Works by Women

Supporting creative work by women

Interview: Megan Metrikin

megan_metrikin_hsYou have another chance to see Megan Metrikin‘s stunning solo show Finding Fellini in New York City when she performs at Theaterlab November 10th to 13th. This deeply personal tale explores a young Jewish woman’s affinity for Federico Fellini’s films and the escape they gave her from the apartheid South Africa government of her childhood.

Works by Women spoke with Megan about her favorite Fellini film, creating a theatrical show about film and the best advice she’s ever been given.

WORKS BY WOMEN: Tell me about Finding Fellini. How did the show begin?

MEGAN METRIKIN: It is a true story. A story about following your dreams. I grew up in apartheid South Africa in an extremely oppressive atmosphere. I escaped into the films of Federico Fellini which my father projected onto the living room wall. One day after an array of bad experiences I realized that I had to go and find him, and I did that. I have been writing the play on and off for a while .

WBW: You are bringing it back to New York. What is new/different about this iteration of the show?

MM: We are tweaking the show a bit, adding, editing, making the necessary changes for a completely different venue.The nature of Theaterlab’s white box will change the show.

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WBW: Which Fellini film resonates with you most right now? Why?

MM: Nights of Cabiria has always been my favorite. Fellini described his wife Giulietta Masina as not only the main actress but the soul of the film and the way she bares her soul in this film moves and inspires me deeply. Fellini gives voice to the voiceless. To those who don’t fit into society. The character of Cabiria is that of a woman who keeps fighting back no matter how horrendous her circumstance. A really extraordinary strong and fascinating character.

WBW: You and director Guy De Lancey have worked to develop the language of this show. Tell me about your collaboration.

MM: Guy and I first worked together at the Market Theatre in Johannesburg in a Chris Pretorius play called Weird Sex in Maputo. It was a fascinating piece about alienation and disenchantment set against the exquisite artwork of director and artist Chris Pretorius. We are now working on a film with him. The same characters at a different stage of life. Guy is a cinematographer, a lighting designer and theater director, and we have developed an understanding of all the elements with each other. We come from the same place and have a deep rooted similarity of taste, culture and respect for each other’s work.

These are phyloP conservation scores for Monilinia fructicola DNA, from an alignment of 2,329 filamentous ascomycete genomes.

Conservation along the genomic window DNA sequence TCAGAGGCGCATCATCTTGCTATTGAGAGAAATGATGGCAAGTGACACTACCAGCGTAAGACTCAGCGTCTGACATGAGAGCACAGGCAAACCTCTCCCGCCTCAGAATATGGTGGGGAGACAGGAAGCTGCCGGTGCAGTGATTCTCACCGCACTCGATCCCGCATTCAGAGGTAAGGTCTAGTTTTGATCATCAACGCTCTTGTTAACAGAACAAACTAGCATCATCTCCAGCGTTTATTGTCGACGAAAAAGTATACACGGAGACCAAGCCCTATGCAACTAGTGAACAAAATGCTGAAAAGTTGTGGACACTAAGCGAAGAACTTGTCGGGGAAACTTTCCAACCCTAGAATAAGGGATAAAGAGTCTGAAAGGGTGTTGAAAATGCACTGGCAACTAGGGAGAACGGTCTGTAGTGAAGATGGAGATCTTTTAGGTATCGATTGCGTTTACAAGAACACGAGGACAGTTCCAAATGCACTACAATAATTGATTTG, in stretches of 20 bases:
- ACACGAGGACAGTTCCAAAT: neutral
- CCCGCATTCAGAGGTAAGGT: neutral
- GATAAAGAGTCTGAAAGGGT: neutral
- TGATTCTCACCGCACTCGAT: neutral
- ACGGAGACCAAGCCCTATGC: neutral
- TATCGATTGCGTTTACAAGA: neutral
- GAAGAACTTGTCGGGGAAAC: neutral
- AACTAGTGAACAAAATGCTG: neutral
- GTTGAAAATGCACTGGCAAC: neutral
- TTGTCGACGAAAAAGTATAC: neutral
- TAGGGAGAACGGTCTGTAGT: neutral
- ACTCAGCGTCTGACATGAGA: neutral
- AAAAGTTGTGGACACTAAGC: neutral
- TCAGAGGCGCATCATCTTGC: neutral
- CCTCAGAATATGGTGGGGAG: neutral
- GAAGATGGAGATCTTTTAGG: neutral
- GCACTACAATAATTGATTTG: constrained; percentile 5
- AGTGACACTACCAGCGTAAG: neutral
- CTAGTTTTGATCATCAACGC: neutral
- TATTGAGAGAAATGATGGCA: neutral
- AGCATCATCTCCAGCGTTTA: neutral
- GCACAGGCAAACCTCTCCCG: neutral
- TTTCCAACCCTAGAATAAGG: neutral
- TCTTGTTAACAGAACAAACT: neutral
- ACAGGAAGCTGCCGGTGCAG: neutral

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WBW:
What kind of theater excites you?

MM: Robert Wilson, Peter Brook, Pina Bausch, Theatre de Complicite, Cheek by Jowl. Anything with a new take, pushing the limits, taking chances, challenging boundaries.

WBW: You’ve traveled the world, performing in and experiencing theater. What have youlearned about theater as it is practiced in different parts of the world.

MM: I was very fortunate to have traveled around the world performing in the Junction Avenue Theatre Company’s production of Sophiatown. A musical play about Sophiatown, a legendary black cultural hub of a suburb in South Africa that was destroyed by the apartheid government. We went to lots of festivals in Europe and saw brilliant work. My eyes were opened to the many company’s doing exciting innovative work. I also witnessed the audience appreciation of good work, brilliant design and artwork. We were very cut off in South Africa from the rest of the world because of the cultural boycott and because of that we developed our own work in reaction to the political events in South Africa so it was an exciting and effective time to be making theatre.

WBW: What’s the best piece of advice you’ve ever received?

MM: To leave self criticism and judgement out of the rehearsal room and to think about a play I am creating as a small gift to anyone who comes to see it.To try as best as I can to work straight from the heart and to never take a New York City for granted. It is a gem of extraordinariness.

Finding Fellini runs November 10th – 13th at Theaterlab in New York City. For tickets and information, please visit www.theaterlabnyc.com.

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This entry was posted on November 4, 2016 by in Theater, Women and tagged , , , .

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